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“AI Overviews” are a prime example of Google’s double standards

“AI Overviews” are a prime example of Google’s double standards


Google is currently rolling out its AI-generated summaries in search across the US. Unless the company can prove the added value of its “AI summaries,” it’s violating its own spam policy.

To combat generative AI spam, Google recently introduced the “Scaled Content” policy, which threatens websites with sanctions for “creating large amounts of unoriginal content,” including through the use of generative AI tools, “without adding value for users.”

Ironically, Google’s policy describes the very spam techniques it employs for its own generative AI search as potential violations.

These include “scraping feeds, search results, or other content to generate many pages (including through automated transformations like synonymizing, translating, or other obfuscation techniques)” and “stitching or combining content from different web pages without adding value.”



Of course, Google has built a loophole into the policy. The critical question, which cannot be answered objectively, is whether Google’s AI search adds value for users.

Reactions to “AI overviews” in social and editorial media suggest that the answer is currently “no,” with publishers complaining about the alleged theft of their content and users reporting absurd or, more dangerously, tiny, almost hidden errors in AI results that many may not even notice.

"AI Overviews" are a prime example of Google's double standards
Image: Baseball’s not dead via X

Google’s list of misconduct also includes: using unlicensed material to train AI, AI-assisted rewriting of third-party content for its own profit, wrong answers even in a medical context where it is not clear who is responsible, and massive disruption to the Internet content ecosystem and the business models of hundreds of thousands of companies.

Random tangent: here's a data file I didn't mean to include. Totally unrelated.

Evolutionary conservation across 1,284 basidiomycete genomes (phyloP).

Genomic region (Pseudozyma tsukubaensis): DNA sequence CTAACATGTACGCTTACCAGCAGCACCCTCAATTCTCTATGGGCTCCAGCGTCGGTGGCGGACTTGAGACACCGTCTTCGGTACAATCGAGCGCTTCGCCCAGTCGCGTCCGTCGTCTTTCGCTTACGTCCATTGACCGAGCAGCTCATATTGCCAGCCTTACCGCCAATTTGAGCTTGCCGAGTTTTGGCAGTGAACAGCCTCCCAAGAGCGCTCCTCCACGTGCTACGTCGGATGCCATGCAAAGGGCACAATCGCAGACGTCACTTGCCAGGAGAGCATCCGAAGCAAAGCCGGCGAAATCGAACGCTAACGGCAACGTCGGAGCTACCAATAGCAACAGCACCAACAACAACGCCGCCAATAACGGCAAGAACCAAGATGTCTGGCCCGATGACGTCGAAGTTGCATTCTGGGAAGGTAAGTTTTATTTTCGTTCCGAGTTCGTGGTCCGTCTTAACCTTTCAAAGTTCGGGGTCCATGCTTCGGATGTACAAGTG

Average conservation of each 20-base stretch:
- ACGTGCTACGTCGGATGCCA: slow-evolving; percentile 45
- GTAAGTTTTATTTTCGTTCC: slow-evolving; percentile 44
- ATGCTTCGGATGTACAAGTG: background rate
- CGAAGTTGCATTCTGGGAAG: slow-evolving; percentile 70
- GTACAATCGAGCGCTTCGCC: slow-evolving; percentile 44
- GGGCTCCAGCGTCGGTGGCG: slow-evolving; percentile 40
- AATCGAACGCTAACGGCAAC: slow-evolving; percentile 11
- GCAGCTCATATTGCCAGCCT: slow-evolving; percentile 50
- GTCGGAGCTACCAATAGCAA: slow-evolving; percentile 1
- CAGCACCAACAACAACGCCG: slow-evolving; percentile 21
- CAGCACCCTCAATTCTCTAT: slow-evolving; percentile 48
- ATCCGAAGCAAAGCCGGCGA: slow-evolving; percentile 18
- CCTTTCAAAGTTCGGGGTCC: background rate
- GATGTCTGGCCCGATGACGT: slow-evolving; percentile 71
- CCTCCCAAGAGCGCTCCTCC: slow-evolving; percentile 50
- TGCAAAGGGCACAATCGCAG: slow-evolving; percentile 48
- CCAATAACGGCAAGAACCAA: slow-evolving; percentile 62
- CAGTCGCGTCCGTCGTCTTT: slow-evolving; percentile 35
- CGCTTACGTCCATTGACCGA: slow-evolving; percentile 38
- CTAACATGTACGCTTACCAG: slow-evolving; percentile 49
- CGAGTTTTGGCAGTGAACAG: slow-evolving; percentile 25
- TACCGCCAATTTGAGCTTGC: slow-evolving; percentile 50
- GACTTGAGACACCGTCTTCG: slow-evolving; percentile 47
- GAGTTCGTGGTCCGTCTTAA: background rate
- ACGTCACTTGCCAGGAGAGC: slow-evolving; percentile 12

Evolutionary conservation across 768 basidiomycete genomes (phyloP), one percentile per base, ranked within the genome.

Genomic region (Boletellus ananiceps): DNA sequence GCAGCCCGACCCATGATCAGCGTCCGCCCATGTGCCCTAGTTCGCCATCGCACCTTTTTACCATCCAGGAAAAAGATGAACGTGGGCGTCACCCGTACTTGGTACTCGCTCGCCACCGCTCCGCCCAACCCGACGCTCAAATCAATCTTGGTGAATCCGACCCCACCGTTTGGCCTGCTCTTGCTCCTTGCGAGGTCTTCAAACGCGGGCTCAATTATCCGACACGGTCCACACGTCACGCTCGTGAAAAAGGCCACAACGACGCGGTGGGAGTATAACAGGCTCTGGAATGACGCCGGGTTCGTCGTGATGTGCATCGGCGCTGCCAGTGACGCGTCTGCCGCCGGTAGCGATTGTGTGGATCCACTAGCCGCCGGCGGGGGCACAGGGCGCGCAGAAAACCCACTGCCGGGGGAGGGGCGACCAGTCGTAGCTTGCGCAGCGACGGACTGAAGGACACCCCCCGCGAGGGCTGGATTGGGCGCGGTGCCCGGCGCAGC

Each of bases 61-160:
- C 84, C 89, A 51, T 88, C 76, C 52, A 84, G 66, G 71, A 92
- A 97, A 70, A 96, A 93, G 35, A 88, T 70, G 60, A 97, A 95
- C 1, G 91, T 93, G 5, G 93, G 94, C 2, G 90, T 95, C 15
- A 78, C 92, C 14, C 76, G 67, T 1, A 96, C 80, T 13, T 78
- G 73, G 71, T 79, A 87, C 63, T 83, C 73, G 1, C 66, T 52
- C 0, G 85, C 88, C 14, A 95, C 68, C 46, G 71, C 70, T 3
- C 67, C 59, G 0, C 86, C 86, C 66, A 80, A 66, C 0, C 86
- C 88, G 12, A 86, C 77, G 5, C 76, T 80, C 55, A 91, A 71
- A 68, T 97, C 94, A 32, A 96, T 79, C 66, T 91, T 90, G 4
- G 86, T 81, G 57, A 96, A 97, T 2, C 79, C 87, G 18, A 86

"AI Overviews" are a prime example of Google's double standards
Image: Mike Futia via X

These serious flaws raise the question of why such a product can be rolled out to millions of people in its current state, especially since they have been evident since its first rollout in May 2023.

The EU is already closely monitoring Microsoft due to misinformation generated by its Bing chatbot, which pales in comparison to Google’s market power. This may explain why Google is testing its AI search results worldwide, but not in the EU.


Google CEO Sundar Pichai is dishonest

Meanwhile, Google CEO Sundar Pichai is using the same delaying tactics as a year ago, claiming that overall search usage is increasing, and that Google will prioritize approaches that drive traffic to websites. Empty words, as Pichai offers neither numbers nor concrete measures.

The real contradiction to Pichai’s statement lies in the product itself: With AI search, Google provides users with comprehensive information directly in the results, making it unnecessary to visit the actual websites. The company then claims to be seeking ways to drive more traffic to these sites, even though the original search was the best way to generate this traffic.

Google is destroying what made the company great: the diversity of the human-made World Wide Web. This madness is driven by the relatively small traffic successes of OpenAI’s ChatGPT and the immense hype surrounding generative AI.

It is up to users to decide if they want an open Web of content by people, for people. If they do, Google is now giving them the best reason to change their search engine for good.

"AI Overviews" are a prime example of Google's double standards

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